"I think it is cool how a couple of years ago it was just a little pink here and there," said Brad Miller, who used a pink bat for the first time on Sunday and hit a two-run homer in the second. "Now we have shirts and sleeves and bats. And it is a great day to kind of remind us about breast cancer awareness."
Evan Longoria has seen the pink initiative spread since the beginning of his career and noted that Major League players need "to continue to evolve."
"Stay with the trends and stay with what's important to the public now," Longoria said. "Especially because we have this platform. We're on TV every day and we have the chance to kind of spread that through the game we play. So that's important.
"The main point of it is to raise awareness of breast cancer and breast cancer research. We have the ribbons on the cleats this year, too. I think any time you can raise awareness for a great cause, it's something that should be done."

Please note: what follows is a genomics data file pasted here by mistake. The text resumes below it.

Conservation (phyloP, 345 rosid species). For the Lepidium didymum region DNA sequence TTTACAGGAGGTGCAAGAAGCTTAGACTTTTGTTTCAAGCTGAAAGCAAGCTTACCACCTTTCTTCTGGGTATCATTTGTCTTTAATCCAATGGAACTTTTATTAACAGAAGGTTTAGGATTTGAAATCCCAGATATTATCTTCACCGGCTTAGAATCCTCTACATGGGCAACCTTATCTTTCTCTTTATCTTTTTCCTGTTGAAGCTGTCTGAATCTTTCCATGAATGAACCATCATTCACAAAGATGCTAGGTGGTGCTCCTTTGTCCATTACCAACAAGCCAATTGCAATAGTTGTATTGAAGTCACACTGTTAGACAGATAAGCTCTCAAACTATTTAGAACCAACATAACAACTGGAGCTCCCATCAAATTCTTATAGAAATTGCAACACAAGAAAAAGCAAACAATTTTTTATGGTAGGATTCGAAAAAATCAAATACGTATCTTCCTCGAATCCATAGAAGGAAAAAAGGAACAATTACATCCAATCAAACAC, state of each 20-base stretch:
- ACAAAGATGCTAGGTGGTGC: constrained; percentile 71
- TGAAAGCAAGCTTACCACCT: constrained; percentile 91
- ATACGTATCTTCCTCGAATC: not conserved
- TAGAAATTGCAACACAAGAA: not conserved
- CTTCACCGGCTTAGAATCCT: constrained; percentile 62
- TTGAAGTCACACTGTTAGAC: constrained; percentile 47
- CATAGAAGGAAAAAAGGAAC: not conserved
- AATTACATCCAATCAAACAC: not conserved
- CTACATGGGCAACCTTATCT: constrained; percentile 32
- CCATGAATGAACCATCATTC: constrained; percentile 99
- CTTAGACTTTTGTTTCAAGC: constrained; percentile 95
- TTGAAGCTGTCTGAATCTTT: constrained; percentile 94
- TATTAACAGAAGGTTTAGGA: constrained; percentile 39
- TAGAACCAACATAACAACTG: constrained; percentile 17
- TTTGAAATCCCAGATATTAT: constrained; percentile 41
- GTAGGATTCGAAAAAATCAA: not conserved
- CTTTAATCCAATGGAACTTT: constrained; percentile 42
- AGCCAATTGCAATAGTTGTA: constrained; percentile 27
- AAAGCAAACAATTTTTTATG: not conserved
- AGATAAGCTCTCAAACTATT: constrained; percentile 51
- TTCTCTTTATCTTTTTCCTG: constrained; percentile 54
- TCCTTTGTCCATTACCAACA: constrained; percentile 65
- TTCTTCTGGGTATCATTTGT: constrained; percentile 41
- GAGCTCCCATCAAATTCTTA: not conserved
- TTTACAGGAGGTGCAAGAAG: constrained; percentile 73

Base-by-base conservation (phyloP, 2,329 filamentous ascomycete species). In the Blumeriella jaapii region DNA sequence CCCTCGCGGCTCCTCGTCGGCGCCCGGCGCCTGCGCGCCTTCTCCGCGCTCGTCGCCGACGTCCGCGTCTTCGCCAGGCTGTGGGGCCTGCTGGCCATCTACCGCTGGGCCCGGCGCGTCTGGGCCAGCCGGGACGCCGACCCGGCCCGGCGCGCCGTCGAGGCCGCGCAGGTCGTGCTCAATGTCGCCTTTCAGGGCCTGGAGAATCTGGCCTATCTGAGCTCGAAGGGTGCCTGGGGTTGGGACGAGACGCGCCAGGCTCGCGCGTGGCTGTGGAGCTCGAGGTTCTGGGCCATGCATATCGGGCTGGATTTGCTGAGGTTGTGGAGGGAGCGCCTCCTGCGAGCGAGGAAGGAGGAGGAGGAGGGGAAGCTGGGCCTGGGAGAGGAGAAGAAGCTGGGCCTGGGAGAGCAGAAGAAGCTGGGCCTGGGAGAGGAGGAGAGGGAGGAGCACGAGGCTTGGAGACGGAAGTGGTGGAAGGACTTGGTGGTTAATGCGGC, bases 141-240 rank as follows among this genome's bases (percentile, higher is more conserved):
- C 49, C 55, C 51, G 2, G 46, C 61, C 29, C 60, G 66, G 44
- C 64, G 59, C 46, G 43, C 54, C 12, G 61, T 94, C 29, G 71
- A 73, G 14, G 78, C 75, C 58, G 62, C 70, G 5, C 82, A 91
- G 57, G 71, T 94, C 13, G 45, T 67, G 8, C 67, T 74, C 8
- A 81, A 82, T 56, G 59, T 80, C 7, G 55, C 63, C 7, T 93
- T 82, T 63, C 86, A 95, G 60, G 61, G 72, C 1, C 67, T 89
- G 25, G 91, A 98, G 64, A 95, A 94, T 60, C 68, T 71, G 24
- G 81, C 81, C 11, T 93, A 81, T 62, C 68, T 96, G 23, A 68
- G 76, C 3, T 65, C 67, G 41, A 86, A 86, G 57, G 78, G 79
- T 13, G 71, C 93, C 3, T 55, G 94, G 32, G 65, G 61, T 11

Players who had pink bats included Longoria, Brandon Guyer, Kevin Kiermaier, Logan Morrison, Logan Forsythe, Steven Souza Jr., Tim Beckham, Curt Casali, Miller, Steve Pearce, Corey Dickerson, and Hank Conger.
Authentic game-used Louisville Slugger pink bats and other gear from Mother's Day games will be auctioned exclusively at MLB.com, with proceeds benefiting the fight against breast cancer. The complete Mother's Day collection -- which includes the special caps and jerseys being worn by players on Sunday -- is available at the MLB.com Shop.
All of the shoes had a different look. Under Armour might have had the most unique look with flowers mixed amid the pink color scheme.
One thing was for certain, the players enjoyed doing what they could for the cause.
"I'll sacrifice my everyday bat any day foor a good cause," Pearce said. "They're good bats, anyway. They're just a different color."
Bill Chastain has covered the Rays for MLB.com since 2005.